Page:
December 18th, 2022CFMEU proposal to log Wombat Forest threatens iconic species: concerned locals, groups
An alliance of local conservation groups is horrified to discover that the CFMEU is seeking to source sawlogs from the Wombat Forest, in addition to the destructive salvaging of wind fallen timber currently taking place; compromising the very values that ensured it was designated to become National Park.
The groups say that in an open letter to the Opal Paper Mill in Maryvale, Gippsland, the union states that “there is a potentially viable option for alternative timber supply via the Wombat Forest…”. Recent court cases have established that VicForests has been logging illegally and so now has fewer options for obtaining timber, hence the proposal to further exploit the Wombat Forest.
Ballarat and Castlemaine Field Naturalists Clubs joined with the Moorabool Environment Group, Ballarat Wildlife Rehabilitation and Conservation, Bacchus Marsh Platypus Alliance, Actively Conserving Trentham, Central Victorian Biolinks Alliance and Wombat Forestcarers to show their support for the campaign to oppose sawlog harvesting and halt the salvage works in the Wombat Forest.
On Sunday, December 11 more than 70 people from environment groups and the local community came to the Wombat Forest to express their anger at the continued destruction of the forest.
“Koala sightings in the Wombat have plummeted, as have many other species. We cannot allow for the continual degradation of remaining habitats further compromising these iconic species.,” Jessica Robertson, President, BWRC said.
“This proposed logging could be accelerating the decline of our beloved koala. Our government cannot verify true koala numbers in the area, we must assume they are endangered and protect their remaining habitat before it is too late.”
Dr Jodie Valpied, President, Bacchus Marsh Platypus Alliance: “Logging in the Wombat Forest would have a devastating impact on the Werribee River and Lerderderg River, which have their headwaters there. Logging causes erosion and river sedimentation, amongst other issues. This would have negative flow-on effects for the health of these rivers, their inhabitants, including platypus, and the people that enjoy these beautiful waterways. Instead of logging precious native forests, the paper-mill industry needs to do what they’ve been urged to do for decades – transition to ethical, renewable plantations and paper recycling. That is the only way to retain jobs long-term.”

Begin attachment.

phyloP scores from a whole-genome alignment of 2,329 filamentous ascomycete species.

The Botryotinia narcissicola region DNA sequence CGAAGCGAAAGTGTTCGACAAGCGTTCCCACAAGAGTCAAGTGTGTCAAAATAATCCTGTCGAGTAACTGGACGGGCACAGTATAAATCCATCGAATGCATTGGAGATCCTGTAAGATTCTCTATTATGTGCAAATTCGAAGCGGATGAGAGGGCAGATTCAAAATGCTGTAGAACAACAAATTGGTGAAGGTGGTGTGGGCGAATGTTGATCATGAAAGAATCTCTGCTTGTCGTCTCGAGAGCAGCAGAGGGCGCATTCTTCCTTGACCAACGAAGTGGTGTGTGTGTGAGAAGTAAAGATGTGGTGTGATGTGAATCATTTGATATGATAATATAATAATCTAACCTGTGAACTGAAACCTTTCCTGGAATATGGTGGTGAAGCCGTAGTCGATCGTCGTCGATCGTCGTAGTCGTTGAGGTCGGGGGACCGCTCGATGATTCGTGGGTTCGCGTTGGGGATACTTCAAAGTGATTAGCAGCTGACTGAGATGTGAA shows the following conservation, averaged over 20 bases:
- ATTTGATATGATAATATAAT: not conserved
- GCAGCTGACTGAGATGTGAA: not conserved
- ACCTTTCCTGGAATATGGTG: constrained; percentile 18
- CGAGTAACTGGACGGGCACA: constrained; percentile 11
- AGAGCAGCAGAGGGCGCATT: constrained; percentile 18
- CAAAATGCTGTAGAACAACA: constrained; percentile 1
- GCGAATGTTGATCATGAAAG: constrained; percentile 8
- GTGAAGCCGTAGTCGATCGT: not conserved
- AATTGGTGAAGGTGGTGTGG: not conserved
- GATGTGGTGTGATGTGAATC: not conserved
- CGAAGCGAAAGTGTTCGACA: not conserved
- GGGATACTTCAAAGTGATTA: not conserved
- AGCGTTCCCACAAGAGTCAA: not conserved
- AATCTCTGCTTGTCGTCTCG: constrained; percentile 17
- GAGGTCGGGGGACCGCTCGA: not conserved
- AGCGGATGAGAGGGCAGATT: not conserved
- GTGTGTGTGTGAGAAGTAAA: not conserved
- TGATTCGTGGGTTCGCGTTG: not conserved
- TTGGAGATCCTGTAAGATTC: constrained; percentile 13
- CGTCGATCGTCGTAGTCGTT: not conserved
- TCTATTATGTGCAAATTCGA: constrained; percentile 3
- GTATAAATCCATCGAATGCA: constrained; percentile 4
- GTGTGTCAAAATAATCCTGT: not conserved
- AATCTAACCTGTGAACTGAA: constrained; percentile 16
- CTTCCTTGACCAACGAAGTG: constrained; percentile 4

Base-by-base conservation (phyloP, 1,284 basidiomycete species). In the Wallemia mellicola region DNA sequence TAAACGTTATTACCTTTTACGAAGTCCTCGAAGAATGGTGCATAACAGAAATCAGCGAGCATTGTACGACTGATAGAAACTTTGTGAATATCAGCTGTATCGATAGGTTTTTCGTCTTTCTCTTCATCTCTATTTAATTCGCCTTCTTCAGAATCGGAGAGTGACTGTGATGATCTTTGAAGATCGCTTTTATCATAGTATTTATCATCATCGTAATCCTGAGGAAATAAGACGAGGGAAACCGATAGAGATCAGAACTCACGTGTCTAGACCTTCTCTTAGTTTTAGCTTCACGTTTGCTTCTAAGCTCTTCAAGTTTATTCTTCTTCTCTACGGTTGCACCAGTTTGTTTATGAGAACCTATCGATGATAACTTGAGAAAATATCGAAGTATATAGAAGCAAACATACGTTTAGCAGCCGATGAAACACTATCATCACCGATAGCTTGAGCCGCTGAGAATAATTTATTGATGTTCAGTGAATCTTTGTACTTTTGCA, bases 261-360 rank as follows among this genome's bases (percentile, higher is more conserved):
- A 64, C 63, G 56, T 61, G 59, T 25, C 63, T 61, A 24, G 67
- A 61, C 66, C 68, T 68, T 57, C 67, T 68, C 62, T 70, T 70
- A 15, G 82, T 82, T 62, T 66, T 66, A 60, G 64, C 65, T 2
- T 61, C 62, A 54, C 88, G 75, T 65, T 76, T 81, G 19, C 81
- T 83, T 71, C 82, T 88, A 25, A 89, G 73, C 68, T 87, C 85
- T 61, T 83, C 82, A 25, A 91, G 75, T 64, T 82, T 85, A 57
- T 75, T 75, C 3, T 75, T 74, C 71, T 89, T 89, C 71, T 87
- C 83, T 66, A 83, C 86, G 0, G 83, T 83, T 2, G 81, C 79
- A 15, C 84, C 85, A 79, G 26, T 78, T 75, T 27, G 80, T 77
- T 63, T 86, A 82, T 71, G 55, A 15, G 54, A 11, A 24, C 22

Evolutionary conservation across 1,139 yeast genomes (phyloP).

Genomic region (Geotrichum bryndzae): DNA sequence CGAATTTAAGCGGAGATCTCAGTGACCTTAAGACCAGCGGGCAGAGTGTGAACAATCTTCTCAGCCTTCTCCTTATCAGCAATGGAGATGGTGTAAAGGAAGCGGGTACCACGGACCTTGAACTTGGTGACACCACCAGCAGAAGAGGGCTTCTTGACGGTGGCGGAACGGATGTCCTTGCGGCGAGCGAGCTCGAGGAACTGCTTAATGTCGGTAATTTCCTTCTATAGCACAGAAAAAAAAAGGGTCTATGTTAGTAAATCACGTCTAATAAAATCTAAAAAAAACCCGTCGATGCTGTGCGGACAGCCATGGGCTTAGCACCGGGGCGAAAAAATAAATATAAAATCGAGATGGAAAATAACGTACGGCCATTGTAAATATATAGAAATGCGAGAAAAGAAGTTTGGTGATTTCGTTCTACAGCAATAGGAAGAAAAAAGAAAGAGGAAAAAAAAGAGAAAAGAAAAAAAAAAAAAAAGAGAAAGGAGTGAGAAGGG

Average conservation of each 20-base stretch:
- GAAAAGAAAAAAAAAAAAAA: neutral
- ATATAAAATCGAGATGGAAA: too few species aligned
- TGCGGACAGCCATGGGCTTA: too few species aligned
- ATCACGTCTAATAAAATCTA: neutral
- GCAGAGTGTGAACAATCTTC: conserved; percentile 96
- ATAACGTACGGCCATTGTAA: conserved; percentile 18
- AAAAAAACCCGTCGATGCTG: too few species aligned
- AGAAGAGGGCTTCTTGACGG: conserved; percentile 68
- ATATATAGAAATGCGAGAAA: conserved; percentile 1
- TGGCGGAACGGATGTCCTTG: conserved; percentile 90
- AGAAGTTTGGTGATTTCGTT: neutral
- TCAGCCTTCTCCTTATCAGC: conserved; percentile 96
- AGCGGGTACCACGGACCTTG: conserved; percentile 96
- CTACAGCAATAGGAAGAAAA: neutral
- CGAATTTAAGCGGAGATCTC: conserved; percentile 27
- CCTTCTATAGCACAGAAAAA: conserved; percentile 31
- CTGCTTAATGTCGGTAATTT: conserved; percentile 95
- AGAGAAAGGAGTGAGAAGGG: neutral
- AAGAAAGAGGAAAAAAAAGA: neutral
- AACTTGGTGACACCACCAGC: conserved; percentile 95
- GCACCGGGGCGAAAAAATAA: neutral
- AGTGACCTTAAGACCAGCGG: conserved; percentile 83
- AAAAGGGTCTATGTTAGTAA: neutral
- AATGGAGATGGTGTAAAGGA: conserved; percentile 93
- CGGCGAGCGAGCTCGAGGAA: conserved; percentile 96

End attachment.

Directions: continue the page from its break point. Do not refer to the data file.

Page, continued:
Elspeth Swan of Ballarat Field Naturalists Club: “Members of the Ballarat Field Naturalists’ Club are disappointed that the promised new national parks and reserves have not yet been legislated and delivered and that logging is continuing. Scientific investigations have highlighted the need for greater protection for key areas in Victoria’s central west. It is difficult to understand why a range of threatened species is being put at further risk by continuing to ‘log’ in some areas. The continued destruction of habitat values is unsustainable.”
Members of the Castlemaine Field Naturalists Club have also expressed “dismay to hear that the Wombat Forest is under further threat from logging”.
They are extremely concerned about the failure to protect the precious flora and fauna of this forest, many of which are State and/ or Nationally listed as threatened, such as the Powerful Owl, Greater Glider, Koala and Wombat Bush Pea.
The alliance of groups is urging the state government to rapidly complete the process for making the Wombat Forest a National Park.
“It’s time for all our timber to be obtained from plantations, not native forests.” Gayle Osborne, Convenor of Wombat Forestcare said.
“It is hard to believe that this could be happening in a forest that is designated to be a national park. In June 2017, the then Minister for the Environment, the Hon Lily D’Ambrosio wrote to us to assure the group that VicForests would not undertake sawlog harvesting in the Wombat Forest.”
Words and Image: Supplied